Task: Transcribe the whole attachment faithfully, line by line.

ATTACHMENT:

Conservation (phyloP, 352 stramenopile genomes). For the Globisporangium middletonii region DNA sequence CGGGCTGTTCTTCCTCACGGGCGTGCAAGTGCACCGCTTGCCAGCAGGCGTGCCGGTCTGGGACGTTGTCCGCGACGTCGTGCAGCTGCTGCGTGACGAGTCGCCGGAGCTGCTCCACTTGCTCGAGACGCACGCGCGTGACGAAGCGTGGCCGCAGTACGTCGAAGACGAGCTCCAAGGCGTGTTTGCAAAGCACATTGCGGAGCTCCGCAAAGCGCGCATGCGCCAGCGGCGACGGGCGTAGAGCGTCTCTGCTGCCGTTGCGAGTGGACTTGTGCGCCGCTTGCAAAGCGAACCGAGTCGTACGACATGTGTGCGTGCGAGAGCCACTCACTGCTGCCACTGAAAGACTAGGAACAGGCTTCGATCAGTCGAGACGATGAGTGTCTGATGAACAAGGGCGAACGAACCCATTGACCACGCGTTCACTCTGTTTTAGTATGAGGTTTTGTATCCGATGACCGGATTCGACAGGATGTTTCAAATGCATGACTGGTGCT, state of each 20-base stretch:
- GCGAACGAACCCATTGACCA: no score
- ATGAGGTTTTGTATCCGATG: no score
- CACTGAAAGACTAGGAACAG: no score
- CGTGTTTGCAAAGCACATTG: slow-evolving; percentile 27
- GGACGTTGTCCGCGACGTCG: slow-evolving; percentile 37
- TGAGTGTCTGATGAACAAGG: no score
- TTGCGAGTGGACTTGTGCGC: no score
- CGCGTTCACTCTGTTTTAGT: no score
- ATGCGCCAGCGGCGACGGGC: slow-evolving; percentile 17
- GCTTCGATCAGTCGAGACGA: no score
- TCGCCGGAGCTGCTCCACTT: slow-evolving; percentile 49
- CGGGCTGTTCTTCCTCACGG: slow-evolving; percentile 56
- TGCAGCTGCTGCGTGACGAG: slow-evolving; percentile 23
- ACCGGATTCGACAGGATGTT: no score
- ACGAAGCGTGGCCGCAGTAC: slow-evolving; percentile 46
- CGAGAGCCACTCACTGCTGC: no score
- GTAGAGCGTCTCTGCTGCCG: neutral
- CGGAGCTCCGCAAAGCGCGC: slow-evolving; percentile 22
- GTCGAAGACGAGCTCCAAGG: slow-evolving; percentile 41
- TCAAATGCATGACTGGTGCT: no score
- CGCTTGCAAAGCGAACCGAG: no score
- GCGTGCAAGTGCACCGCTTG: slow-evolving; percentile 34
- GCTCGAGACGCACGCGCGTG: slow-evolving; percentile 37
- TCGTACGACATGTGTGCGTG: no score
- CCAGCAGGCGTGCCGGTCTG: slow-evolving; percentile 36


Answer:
Conservation (phyloP, 352 stramenopile genomes). For the Globisporangium middletonii region DNA sequence CGGGCTGTTCTTCCTCACGGGCGTGCAAGTGCACCGCTTGCCAGCAGGCGTGCCGGTCTGGGACGTTGTCCGCGACGTCGTGCAGCTGCTGCGTGACGAGTCGCCGGAGCTGCTCCACTTGCTCGAGACGCACGCGCGTGACGAAGCGTGGCCGCAGTACGTCGAAGACGAGCTCCAAGGCGTGTTTGCAAAGCACATTGCGGAGCTCCGCAAAGCGCGCATGCGCCAGCGGCGACGGGCGTAGAGCGTCTCTGCTGCCGTTGCGAGTGGACTTGTGCGCCGCTTGCAAAGCGAACCGAGTCGTACGACATGTGTGCGTGCGAGAGCCACTCACTGCTGCCACTGAAAGACTAGGAACAGGCTTCGATCAGTCGAGACGATGAGTGTCTGATGAACAAGGGCGAACGAACCCATTGACCACGCGTTCACTCTGTTTTAGTATGAGGTTTTGTATCCGATGACCGGATTCGACAGGATGTTTCAAATGCATGACTGGTGCT, state of each 20-base stretch:
- GCGAACGAACCCATTGACCA: no score
- ATGAGGTTTTGTATCCGATG: no score
- CACTGAAAGACTAGGAACAG: no score
- CGTGTTTGCAAAGCACATTG: slow-evolving; percentile 27
- GGACGTTGTCCGCGACGTCG: slow-evolving; percentile 37
- TGAGTGTCTGATGAACAAGG: no score
- TTGCGAGTGGACTTGTGCGC: no score
- CGCGTTCACTCTGTTTTAGT: no score
- ATGCGCCAGCGGCGACGGGC: slow-evolving; percentile 17
- GCTTCGATCAGTCGAGACGA: no score
- TCGCCGGAGCTGCTCCACTT: slow-evolving; percentile 49
- CGGGCTGTTCTTCCTCACGG: slow-evolving; percentile 56
- TGCAGCTGCTGCGTGACGAG: slow-evolving; percentile 23
- ACCGGATTCGACAGGATGTT: no score
- ACGAAGCGTGGCCGCAGTAC: slow-evolving; percentile 46
- CGAGAGCCACTCACTGCTGC: no score
- GTAGAGCGTCTCTGCTGCCG: neutral
- CGGAGCTCCGCAAAGCGCGC: slow-evolving; percentile 22
- GTCGAAGACGAGCTCCAAGG: slow-evolving; percentile 41
- TCAAATGCATGACTGGTGCT: no score
- CGCTTGCAAAGCGAACCGAG: no score
- GCGTGCAAGTGCACCGCTTG: slow-evolving; percentile 34
- GCTCGAGACGCACGCGCGTG: slow-evolving; percentile 37
- TCGTACGACATGTGTGCGTG: no score
- CCAGCAGGCGTGCCGGTCTG: slow-evolving; percentile 36